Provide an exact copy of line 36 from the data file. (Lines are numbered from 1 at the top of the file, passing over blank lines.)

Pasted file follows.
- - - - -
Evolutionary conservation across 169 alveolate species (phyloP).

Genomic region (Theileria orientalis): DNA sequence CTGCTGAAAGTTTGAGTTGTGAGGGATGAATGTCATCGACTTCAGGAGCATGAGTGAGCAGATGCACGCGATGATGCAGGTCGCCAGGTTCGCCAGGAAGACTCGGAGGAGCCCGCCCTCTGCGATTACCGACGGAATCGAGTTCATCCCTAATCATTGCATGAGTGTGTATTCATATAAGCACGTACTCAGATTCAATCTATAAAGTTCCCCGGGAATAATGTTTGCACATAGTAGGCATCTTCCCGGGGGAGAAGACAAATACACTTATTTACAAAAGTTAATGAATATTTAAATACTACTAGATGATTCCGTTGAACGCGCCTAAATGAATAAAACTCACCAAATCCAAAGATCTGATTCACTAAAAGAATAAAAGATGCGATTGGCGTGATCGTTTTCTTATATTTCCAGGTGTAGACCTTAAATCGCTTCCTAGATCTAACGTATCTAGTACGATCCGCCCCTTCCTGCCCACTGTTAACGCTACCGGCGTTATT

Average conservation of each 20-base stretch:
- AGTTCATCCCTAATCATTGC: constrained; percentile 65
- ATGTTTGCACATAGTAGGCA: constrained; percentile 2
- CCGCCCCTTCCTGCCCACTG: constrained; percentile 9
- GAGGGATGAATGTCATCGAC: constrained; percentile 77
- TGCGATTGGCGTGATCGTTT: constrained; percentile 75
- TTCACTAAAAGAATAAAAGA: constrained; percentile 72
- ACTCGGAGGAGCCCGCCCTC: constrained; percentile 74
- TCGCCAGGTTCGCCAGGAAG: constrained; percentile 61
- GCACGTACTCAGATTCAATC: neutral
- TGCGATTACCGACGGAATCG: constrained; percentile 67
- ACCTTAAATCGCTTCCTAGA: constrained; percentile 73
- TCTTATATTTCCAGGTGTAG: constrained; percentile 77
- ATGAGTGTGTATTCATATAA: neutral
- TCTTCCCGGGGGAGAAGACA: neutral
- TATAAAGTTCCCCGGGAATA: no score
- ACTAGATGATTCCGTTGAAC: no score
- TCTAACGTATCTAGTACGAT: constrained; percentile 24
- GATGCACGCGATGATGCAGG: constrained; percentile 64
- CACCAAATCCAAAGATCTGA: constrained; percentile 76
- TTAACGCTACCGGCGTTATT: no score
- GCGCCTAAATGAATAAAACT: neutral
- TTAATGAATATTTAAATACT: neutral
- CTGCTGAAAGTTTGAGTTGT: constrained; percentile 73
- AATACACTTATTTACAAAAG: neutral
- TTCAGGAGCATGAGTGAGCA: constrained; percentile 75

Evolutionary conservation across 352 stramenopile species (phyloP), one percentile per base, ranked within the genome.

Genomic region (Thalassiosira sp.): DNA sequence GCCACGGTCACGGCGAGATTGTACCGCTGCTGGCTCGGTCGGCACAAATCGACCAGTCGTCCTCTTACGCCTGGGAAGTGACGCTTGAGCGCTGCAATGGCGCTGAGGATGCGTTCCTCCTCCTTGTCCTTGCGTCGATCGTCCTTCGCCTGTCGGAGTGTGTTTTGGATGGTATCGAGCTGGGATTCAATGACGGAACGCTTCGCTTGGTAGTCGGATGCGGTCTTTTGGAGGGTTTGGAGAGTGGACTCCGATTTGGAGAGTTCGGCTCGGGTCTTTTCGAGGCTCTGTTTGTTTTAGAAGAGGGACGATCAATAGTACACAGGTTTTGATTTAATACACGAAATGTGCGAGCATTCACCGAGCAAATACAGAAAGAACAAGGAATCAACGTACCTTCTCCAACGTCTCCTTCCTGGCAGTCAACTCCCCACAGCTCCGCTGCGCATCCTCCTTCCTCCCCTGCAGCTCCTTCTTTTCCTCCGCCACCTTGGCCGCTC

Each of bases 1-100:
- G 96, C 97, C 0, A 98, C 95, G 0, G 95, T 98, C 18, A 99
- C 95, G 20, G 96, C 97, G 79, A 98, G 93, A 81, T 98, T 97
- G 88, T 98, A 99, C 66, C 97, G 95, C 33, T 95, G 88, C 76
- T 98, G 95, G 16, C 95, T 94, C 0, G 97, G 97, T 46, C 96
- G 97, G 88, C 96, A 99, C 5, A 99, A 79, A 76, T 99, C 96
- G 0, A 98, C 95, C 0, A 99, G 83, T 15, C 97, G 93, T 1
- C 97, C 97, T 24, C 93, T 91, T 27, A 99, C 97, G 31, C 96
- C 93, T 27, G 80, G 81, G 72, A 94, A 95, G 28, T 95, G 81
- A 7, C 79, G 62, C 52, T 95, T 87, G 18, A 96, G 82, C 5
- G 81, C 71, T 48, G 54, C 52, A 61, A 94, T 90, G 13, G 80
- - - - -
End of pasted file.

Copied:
- G 97, G 88, C 96, A 99, C 5, A 99, A 79, A 76, T 99, C 96